The key comes down to the fund's advisors: Baillie Gifford and Schroder – both of which have long histories of investment management under their belt. For VWIGX, Baillie Gifford tends to look for companies with sustainable earnings and free cash flow growth, while Schroder will look for those growth stocks trading at more reasonable prices. The dual mandates create a fund of strong growth stocks with a side of value.
There's concentration as well. Despite having over nearly $59 billion in assets, the fund only owns 121 stocks.
All of this has led to outperformance over the intermediate and long term. In the last 10 years, for instance, VWIGX has managed to produce an average annual return of 10.5%. That's about double the average annual return for its benchmark – the MSCI All Country World Index ex USA – over that same time frame. This is one instance where active really does work better than an index. Also helping is the fund's low 0.44% in expenses.
VWIGX is one of the best actively managed Vanguard funds for investors to gain exposure to foreign stocks.
Note: VWIGX is also available in Admiral shares (VWILX).
Vanguard PRIMECAP Fund Admiral Shares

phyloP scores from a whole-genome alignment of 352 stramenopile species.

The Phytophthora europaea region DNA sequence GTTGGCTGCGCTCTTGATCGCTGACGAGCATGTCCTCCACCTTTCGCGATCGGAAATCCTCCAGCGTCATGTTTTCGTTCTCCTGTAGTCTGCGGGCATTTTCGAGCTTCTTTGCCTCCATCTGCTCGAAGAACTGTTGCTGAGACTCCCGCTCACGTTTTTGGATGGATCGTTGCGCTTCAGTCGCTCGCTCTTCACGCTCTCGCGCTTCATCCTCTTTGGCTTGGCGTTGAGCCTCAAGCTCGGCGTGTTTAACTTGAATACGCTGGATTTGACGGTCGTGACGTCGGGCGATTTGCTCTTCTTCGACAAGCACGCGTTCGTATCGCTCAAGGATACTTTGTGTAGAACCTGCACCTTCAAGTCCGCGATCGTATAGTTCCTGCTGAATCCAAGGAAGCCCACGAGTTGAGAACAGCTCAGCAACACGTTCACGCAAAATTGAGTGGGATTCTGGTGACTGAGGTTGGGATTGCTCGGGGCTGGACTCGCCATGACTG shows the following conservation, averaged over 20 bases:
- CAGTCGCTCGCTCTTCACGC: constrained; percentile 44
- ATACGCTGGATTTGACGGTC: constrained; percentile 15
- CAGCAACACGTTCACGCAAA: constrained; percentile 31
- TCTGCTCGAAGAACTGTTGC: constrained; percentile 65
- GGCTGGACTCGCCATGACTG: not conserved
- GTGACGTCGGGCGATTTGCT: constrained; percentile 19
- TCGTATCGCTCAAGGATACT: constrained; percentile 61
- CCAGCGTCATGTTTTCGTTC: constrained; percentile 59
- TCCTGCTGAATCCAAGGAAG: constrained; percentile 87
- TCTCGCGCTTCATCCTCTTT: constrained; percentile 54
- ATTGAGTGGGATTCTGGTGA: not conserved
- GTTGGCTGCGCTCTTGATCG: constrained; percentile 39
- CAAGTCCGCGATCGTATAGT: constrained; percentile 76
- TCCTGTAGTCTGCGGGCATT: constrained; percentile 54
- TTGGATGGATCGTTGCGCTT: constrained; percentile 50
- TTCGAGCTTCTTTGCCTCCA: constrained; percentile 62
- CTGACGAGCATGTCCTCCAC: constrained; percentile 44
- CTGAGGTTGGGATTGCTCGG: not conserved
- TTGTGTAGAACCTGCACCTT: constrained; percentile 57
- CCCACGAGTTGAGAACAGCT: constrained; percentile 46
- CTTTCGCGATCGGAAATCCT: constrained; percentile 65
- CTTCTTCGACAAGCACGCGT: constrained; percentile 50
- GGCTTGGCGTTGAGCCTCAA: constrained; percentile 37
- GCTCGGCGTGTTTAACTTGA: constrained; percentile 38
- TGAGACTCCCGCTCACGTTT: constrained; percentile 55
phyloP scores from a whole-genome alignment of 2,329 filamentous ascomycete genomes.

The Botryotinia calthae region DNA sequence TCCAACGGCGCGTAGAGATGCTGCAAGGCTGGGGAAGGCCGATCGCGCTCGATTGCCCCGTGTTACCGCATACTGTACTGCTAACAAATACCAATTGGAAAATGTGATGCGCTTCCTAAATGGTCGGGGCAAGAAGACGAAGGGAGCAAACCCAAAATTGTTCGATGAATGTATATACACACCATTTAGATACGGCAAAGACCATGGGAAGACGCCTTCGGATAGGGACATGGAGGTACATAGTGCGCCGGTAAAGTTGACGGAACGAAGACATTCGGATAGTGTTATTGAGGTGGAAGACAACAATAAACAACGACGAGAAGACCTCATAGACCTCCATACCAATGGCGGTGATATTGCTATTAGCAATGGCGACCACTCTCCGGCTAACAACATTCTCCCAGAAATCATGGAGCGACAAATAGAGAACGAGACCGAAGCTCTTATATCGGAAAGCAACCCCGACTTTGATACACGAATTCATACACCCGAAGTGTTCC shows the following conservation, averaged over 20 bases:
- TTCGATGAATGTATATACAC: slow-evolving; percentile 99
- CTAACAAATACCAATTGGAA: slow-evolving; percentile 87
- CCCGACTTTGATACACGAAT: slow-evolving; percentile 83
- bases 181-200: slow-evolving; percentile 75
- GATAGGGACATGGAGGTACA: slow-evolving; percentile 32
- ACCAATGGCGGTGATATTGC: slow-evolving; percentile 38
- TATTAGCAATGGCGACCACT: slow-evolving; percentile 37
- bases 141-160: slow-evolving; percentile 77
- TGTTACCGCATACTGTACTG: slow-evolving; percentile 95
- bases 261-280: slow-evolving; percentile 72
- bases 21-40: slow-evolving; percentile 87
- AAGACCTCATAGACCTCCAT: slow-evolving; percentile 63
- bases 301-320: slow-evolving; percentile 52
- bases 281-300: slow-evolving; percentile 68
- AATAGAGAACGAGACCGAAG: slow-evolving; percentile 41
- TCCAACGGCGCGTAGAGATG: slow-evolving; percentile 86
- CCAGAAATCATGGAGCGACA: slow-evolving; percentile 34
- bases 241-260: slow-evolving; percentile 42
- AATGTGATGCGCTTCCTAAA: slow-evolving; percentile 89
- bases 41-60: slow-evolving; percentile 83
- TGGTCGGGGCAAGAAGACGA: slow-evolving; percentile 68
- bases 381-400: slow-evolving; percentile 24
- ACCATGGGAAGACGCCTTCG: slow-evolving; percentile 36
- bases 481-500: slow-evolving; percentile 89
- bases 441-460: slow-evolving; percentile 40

- Fund category: Large growth
- Assets under management: $69.4 billion
- Yield: 0.8%
- Expense ratio: 0.31%
- Minimum investment: $0
If there is one flagship active mutual fund under Vanguard's umbrella, it has to be the Vanguard PRIMECAP Fund Admiral Shares (VPMAX, $151.59). VPMAX has long been one of the best-performing active stock funds in history – generating an 11.2% average annual return since 2001. That return has managed to beat the S&P 500 by over 2 percentage points annually during that time.
The secret sauce comes down to the fund's strategy.
VPMAX focuses its attention on GARP stocks, or growth at a reasonable price. Here, managers seek to blend growth and value styles of investing, looking for high rates of revenue and profit growth, but not paying too much for those rates of growth. GARP as a style is hard to do, but when you do it right – as managers do with PRIMECAP – it can produce solid returns for a portfolio.
The second way that VPMAX wins is that it's fairly concentrated, holding just 161 mid- and large-cap stocks despite its $69 billion in assets. Top holdings at the moment include drug manufacturer Eli Lilly (LLY) and creative cloud superstar Adobe (ADBE) – both of which are targeted for earnings-per-share growth in the double digits over the next three to five years, according to S&P Global Market Intelligence.
As a note, the Vanguard PRIMECAP Fund Admiral Shares is currently closed to new investors not enrolled in Vanguard Flagship Services or Personal Advisor Services – though its sister fund (VPMCX) is still found in many 401(k) retirement plans. However, the PRIMECAP Odyssey Growth Fund (POGRX) – another member of the Kiplinger 25 – features a similar strategy and has the same managers. As far as active Vanguard funds are concerned, POGX is a reasonable alternative to VPMAX.